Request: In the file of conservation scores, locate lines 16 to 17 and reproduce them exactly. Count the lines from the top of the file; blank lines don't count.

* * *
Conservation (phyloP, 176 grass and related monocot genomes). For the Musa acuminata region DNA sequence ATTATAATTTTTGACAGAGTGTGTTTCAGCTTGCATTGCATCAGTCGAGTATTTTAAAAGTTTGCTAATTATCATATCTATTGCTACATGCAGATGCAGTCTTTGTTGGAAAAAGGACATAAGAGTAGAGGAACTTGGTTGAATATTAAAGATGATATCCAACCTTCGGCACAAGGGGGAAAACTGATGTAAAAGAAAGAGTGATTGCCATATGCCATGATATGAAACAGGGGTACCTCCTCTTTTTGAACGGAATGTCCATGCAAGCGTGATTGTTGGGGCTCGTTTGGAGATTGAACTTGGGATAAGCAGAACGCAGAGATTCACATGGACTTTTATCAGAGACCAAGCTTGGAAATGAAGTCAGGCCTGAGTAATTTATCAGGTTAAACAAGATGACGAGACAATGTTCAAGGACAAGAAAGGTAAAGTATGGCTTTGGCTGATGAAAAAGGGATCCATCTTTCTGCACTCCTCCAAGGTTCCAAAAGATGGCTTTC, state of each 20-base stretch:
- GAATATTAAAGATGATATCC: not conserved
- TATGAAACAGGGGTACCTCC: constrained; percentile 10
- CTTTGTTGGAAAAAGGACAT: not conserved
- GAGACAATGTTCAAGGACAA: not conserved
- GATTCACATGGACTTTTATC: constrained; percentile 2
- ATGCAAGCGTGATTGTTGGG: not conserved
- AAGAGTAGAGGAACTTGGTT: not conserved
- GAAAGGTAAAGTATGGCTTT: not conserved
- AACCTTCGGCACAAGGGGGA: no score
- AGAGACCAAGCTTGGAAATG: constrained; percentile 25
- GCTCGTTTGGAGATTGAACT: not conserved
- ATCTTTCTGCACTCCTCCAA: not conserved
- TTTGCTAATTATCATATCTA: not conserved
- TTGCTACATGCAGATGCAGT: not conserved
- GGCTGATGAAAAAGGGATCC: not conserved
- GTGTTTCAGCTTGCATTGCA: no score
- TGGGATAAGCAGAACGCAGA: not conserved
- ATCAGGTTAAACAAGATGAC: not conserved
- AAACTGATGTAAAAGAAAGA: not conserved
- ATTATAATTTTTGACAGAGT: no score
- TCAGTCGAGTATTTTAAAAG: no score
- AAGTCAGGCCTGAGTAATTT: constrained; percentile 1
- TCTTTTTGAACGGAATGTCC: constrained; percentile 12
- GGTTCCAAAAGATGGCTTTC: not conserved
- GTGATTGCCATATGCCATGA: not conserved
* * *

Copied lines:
- GGCTGATGAAAAAGGGATCC: not conserved
- GTGTTTCAGCTTGCATTGCA: no score